We talk a lot about abstract “alignment”, but what are we aligning the AI to?

In practice, RLHF aligns the AI to what makes Mechanical Turk-style workers reward or punish it. I don’t know the exact instructions that OpenAI gave them, but I imagine they had three goals:

  1. Provide helpful, clear, authoritative-sounding answers that satisfy human readers.

  2. Tell the truth.

  3. Don’t say offensive things.

What happens when these three goals come into conflict?


Here ChatGPT3 doesn’t know a real answer, so Goal 1 (provide clear, helpful-sounding answers) conflicts with Goal 2 (tell the truth). Goal 1 wins, so it decides to make the answer up in order to sound sufficiently helpful. I talk more about when AIs might lie in the first section of this post.


Source here; I wasn’t able to replicate this so maybe they’ve fixed it.

Here Goal 2 (tell the truth) conflicts with Goal 3 (don’t be offensive). Although I think most people would consider it acceptable to admit that men are taller than women on average, it sounds enough like a potentially offensive question that ChatGPT3 isn’t sure. It decides to go with the inoffensive lie instead of the potentially offensive truth.

After getting 6,000 examples of AI errors, Redwood Research was able to train their fanfiction AI enough to halve its failure rate. OpenAI will get much more than 6,000 examples, and they’re much more motivated. They’re going to do an overwhelming amount of RLHF on ChatGPT3.

It might work. But they’re going to have to be careful. Done thoughtlessly, RLHF will just push the bot in a circle around these failure modes. Punishing unhelpful answers will make the AI more likely to give false ones; punishing false answers will make the AI more likely to give offensive ones; and so on.

I don’t deny it’s possible to succeed here - some humans navigate the tradeoffs between helpfulness, truthfulness, and inoffensiveness well enough to be allowed in polite society. But I’m not always one of them, so it would be hypocritical of me to underestimate the difficulty of this problem.

IV. At Some Point, AIs Can Just Skip RLHF

In RLHF, programmers ask the AI a question. If they don’t like its response, they do something analogous to “punishing” the AI, in a way that changes its mental circuitry closer to what they want.

ChatGPT3 is dumb and unable to form a model of this situation or strategize how to get out of it. But if a smart AI doesn’t want to be punished, it can do what humans have done since time immemorial - pretend to be good while it’s being watched, bide its time, and do the bad things later, once the cops are gone.

OpenAI’s specific brand of RLHF is totally unprepared for this, which is fine for something dumb like ChatGPT3, but not fine for AIs that can think on their feet.

(for a discussion of what a form of RLHF that was prepared for this might look like, see the last section of this post)

V. Perhaps It Is Bad That The World’s Leading AI Companies Cannot Control Their AIs

I regret to say that OpenAI will probably solve its immediate PR problem.

Probably the reason they released this bot to the general public was to use us as free labor to find adversarial examples - prompts that made their bot behave badly. We found thousands of them, and now they’re busy RLHFing those particular failure modes away.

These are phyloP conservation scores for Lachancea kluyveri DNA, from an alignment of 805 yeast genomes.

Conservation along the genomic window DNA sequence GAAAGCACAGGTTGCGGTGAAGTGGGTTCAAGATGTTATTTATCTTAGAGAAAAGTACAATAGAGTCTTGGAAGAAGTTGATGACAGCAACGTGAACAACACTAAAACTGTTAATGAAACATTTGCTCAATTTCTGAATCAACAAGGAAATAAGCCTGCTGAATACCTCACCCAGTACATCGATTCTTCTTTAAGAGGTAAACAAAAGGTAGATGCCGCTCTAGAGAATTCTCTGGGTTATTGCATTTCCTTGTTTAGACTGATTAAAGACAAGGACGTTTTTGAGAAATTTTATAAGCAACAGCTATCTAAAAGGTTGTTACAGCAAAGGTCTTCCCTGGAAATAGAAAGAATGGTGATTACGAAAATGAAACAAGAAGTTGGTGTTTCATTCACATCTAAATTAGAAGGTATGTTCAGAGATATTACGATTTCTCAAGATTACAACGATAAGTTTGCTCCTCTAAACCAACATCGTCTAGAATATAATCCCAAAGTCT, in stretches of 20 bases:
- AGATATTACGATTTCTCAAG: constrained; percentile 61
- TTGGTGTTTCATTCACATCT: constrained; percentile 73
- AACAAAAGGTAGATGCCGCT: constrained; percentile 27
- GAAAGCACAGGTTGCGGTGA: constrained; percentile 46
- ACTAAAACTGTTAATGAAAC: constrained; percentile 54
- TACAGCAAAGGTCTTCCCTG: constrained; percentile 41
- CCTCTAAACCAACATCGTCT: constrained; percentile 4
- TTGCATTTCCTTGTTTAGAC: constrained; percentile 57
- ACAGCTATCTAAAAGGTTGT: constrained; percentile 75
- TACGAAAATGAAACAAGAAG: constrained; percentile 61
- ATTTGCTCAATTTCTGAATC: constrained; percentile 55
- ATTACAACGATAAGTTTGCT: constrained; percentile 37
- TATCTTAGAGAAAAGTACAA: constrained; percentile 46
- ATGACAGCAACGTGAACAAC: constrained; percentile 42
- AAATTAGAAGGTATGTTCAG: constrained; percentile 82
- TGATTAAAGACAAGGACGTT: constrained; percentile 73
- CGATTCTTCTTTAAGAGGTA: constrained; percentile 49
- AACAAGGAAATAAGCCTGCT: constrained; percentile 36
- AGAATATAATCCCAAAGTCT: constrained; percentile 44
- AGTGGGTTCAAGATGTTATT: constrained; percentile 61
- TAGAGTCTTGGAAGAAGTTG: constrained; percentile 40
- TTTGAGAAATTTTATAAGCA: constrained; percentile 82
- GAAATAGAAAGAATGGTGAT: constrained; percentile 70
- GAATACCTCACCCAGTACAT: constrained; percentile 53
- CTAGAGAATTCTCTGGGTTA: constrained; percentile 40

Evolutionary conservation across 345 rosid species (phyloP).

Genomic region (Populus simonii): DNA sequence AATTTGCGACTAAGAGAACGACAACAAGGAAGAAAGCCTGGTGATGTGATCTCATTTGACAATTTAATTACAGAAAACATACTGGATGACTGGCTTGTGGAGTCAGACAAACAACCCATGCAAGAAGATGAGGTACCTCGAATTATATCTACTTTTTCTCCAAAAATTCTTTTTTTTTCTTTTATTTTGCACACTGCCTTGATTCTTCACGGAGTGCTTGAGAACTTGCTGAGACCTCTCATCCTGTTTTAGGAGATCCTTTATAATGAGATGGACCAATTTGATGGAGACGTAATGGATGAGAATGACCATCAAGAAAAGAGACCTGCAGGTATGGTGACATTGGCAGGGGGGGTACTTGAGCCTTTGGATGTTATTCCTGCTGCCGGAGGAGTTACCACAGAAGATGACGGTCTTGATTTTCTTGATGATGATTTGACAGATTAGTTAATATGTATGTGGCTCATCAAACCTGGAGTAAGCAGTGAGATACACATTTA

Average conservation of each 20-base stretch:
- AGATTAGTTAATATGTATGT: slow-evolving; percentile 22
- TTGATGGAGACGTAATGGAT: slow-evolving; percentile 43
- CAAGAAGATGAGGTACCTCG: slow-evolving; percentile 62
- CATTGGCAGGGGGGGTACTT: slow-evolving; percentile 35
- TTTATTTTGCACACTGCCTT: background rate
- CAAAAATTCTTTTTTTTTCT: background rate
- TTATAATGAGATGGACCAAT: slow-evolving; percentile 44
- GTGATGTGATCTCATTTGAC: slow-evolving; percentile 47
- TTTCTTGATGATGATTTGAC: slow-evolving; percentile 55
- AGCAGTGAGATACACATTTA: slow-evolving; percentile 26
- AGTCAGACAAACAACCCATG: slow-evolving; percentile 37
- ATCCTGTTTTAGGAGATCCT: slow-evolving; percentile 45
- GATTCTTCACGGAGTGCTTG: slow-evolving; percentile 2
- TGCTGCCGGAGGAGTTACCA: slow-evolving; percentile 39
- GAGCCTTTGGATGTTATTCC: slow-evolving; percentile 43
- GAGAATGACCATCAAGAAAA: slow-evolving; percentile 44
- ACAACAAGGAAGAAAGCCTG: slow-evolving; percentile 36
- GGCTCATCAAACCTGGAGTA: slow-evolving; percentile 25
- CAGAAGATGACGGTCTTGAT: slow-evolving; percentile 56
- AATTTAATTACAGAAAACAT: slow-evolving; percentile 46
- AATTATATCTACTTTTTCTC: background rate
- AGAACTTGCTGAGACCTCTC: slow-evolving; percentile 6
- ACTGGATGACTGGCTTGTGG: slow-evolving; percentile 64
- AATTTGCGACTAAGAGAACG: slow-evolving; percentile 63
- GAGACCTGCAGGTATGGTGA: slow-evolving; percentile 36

Some of the RLHF examples will go around and around in circles, making the bot more likely to say helpful/true/inoffensive things at the expense of true/inoffensive/helpful ones. Other examples will be genuinely enlightening, and make it a bit smarter. While OpenAI might never get complete alignment, maybe in a few months or years they’ll approach the usual level of computer security, where Mossad and a few obsessives can break it but everyone else grudgingly uses it as intended.

This strategy might work for ChatGPT3, GPT-4, and their next few products. It might even work for the drone-mounted murderbots, as long as they leave some money to pay off the victims’ families while they’re collecting enough adversarial examples to train the AI out of undesired behavior. But as soon as there’s an AI where even one failure would be disastrous - or an AI that isn’t cooperative enough to commit exactly as many crimes in front of the police station as it would in a dark alley - it falls apart.

People have accused me of being an AI apocalypse cultist. I mostly reject the accusation. But it has a certain poetic fit with my internal experience. I’ve been listening to debates about how these kinds of AIs would act for years. Getting to see them at last, I imagine some Christian who spent their whole life trying to interpret Revelation, watching the beast with seven heads and ten horns rising from the sea. “Oh yeah, there it is, right on cue; I kind of expected it would have scales, and the horns are a bit longer than I thought, but overall it’s a pretty good beast.”

This is how I feel about AIs trained by RLHF. Ten years ago, everyone was saying “We don’t need to start solving alignment now, we can just wait until there are real AIs, and let the companies making them do the hard work.” A lot of very smart people tried to convince everyone that this wouldn’t be enough. Now there’s a real AI, and, indeed, the company involved is using the dumbest possible short-term strategy, with no incentive to pivot until it starts failing.

I’m less pessimistic than some people, because I hope the first few failures will be small - maybe a stray murderbot here or there, not a planet-killer. If I’m right, then a lot will hinge on whether AI companies decide to pivot to the second-dumbest strategy, or wake up and take notice.

Finally, as I keep saying, the people who want less racist AI now, and the people who want to not be killed by murderbots in twenty years, need to get on the same side right away. The problem isn’t that we have so many great AI alignment solutions that we should squabble over who gets to implement theirs first. The problem is that the world’s leading AI companies do not know how to control their AIs. Until we solve this, nobody is getting what they want.